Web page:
Long Range Toddy competed admirably against tough competition throughout the winter at Oaklawn, and in terms of Beyer speed figures, he's not far behind Owendale. Just as significantly, Long Range Toddy possesses more tactical speed than Owendale and has shown the ability to win from just about any position in a race. Inside, outside, on the pace or off, Long Range Toddy doesn't mind pressing the leaders or settling back in traffic. This versatility should allow Long Range Toddy to rate behind the Ohio Derby pacesetters and get first run turning for home, which could be the only edge he needs to hold off Owendale and spring a mild upset.

#4 Global Campaign: The Peter Pan Stakes (gr. II) winner will scratch due to a quarter crack.

#5 Going for Gold: One of two runners representing Ron Paulucci Racing, Going for Gold showed promise in his first two starts sprinting at Laurel Park, losing by a neck and a nose after setting solid fractions. But a trainer switch and a big jump in class and distance for the Sam F. Davis Stakes (gr. III) resulted in a last-place finish, and when Going for Gold returned to maiden company for a seven-furlong sprint at Gulfstream, he again finished last after setting the pace. Going for Gold will switch barns again for the Ohio Derby and race in blinkers, which should make him a pace factor, but it could be tough for him to carry his speed 1 1/8 miles against this caliber of competition.

#6 Bethlehem Road: A son of Quality Road out of a Henny Hughes mare, this Dee Curry-trained gelding is 3-for-3 at Parx Racing, scoring sprint victories in maiden and allowance company before stretching out to a mile and 70 yards for the Parx Spring Derby, which he won comfortably by 1 ½ lengths with an 88 Beyer. The problem is, Bethlehem Road has been a one-dimensional speedster so far, and he'll face plenty of pace pressure in the Ohio Derby from Going for Gold and Dare Day. If Bethlehem Road is hounded from the start, especially while stretching out in distance, it could be difficult for him to handle the rise in class.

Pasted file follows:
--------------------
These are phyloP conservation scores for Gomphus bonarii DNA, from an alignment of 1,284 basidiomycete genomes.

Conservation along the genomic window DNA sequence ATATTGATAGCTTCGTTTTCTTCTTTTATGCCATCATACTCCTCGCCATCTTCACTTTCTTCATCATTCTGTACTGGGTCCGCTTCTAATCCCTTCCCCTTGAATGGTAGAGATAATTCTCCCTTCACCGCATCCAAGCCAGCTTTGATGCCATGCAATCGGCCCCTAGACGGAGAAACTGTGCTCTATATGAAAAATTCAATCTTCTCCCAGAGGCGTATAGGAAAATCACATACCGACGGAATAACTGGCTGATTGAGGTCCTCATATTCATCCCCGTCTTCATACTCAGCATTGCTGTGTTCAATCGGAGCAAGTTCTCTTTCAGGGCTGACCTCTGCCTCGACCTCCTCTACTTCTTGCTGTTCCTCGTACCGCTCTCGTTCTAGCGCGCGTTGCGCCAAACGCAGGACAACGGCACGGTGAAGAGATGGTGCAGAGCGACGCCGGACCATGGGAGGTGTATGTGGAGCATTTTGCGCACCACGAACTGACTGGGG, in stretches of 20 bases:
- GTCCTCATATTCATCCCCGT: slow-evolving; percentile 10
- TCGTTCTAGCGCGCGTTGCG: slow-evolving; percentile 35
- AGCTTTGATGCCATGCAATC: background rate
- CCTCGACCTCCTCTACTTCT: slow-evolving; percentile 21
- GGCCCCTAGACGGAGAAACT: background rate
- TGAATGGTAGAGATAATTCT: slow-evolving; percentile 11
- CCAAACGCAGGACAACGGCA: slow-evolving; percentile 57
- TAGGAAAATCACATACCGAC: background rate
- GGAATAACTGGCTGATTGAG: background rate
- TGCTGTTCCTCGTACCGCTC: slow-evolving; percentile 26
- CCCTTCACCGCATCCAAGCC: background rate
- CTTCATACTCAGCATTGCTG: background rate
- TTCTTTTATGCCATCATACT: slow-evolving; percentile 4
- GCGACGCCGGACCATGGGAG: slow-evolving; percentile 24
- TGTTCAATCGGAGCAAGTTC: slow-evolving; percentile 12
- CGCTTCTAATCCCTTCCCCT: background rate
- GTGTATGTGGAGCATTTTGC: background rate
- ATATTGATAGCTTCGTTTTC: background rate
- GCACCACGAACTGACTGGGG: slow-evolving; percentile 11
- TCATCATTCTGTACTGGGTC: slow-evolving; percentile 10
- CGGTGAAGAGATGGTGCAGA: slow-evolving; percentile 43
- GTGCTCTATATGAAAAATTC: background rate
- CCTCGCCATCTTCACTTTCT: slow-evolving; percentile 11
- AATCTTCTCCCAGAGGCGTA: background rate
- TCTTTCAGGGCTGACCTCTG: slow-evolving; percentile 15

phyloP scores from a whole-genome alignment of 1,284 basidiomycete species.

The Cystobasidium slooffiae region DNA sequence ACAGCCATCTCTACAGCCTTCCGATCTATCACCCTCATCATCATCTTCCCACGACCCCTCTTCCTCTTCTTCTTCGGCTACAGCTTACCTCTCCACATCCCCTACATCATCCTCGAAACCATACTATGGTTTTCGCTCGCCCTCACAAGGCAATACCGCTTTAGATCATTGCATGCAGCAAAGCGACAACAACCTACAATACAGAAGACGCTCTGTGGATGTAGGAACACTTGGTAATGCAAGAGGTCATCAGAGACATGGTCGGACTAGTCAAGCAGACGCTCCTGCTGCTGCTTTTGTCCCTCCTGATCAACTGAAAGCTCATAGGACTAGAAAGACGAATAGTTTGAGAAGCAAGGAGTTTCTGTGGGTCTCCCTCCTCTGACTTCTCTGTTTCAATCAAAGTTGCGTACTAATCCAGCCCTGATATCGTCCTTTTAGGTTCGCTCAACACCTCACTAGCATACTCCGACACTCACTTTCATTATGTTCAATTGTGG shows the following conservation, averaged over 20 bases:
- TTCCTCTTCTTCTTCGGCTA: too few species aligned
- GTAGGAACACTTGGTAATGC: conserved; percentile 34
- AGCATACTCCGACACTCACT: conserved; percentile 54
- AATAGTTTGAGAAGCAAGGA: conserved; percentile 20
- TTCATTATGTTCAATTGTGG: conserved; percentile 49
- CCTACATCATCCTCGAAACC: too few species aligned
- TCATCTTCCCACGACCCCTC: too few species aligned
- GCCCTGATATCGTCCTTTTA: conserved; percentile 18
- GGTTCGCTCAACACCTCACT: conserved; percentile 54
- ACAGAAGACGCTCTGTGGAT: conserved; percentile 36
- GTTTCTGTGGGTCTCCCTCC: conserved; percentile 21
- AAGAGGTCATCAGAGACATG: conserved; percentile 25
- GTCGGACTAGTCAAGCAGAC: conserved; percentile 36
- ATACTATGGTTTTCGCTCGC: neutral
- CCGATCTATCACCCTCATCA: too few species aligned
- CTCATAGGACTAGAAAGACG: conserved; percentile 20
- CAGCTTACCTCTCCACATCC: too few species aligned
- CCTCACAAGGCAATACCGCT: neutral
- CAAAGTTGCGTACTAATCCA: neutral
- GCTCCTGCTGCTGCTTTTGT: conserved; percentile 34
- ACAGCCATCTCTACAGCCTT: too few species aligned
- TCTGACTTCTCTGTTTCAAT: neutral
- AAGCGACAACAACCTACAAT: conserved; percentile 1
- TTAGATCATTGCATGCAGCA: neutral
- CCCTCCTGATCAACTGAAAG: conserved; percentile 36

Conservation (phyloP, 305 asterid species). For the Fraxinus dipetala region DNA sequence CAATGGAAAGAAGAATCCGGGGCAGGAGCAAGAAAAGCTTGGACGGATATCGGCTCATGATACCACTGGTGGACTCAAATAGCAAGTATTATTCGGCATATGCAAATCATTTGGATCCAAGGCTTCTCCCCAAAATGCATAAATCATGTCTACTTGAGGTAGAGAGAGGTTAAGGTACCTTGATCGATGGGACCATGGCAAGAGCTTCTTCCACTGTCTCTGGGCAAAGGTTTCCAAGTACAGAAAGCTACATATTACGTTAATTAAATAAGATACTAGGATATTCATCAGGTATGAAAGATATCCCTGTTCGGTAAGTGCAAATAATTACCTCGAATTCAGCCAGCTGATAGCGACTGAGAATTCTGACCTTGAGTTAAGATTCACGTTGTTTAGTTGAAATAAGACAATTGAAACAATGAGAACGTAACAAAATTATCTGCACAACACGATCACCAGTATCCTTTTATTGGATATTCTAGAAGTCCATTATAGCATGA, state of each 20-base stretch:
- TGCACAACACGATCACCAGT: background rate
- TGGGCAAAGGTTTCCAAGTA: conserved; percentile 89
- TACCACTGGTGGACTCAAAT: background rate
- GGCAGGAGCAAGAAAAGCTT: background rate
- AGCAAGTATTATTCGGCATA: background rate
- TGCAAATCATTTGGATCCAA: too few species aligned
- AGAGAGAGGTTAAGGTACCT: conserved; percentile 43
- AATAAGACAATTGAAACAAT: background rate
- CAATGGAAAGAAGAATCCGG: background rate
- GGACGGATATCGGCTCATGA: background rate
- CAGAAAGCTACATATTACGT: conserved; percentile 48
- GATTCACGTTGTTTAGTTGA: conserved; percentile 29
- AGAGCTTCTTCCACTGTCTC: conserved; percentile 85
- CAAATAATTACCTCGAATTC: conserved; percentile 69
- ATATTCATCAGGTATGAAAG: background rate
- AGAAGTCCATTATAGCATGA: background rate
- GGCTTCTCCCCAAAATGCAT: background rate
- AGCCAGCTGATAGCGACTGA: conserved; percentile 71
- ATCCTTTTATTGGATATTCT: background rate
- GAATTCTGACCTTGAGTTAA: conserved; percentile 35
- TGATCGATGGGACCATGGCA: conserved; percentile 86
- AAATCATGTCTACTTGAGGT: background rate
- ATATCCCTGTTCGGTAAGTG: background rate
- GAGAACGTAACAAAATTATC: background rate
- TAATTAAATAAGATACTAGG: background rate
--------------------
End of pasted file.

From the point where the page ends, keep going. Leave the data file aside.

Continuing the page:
#7 Dare Day: The second Ron Paolucci runner has shown lots of promise in his first two starts sprinting at Belterra and Thistledown, winning a maiden race by 8 ½ lengths and an allowance event by 7 ½ lengths. Dare Day dominated both races in gate-to-wire fashion, but he was facing small fields of Ohio-breds and never encountered a challenge for early supremacy. He's unlikely to be alone on the lead in the Ohio Derby, and he's also stepping up sharply in class and distance, a tricky combination to overcome.


First: Long Range Toddy
Second: Owendale
Third: Math Wizard

Now it's your turn! Who do you like in the Ohio Derby?


Want to test your handicapping skills against fellow Unlocking Winners readers? Check out the Unlocking Winners contests page—there's a new challenge every week!


J. Keeler Johnson (also known as "Keelerman") is a writer, blogger, videographer, handicapper, and all-around horse racing enthusiast. A great fan of racing history, he considers Dr. Fager to be the greatest racehorse ever produced in America, but counts Zenyatta as his all-time favorite. He is the founder of the horse racing website www.theturfboard.com.

Recent Posts

More Blogs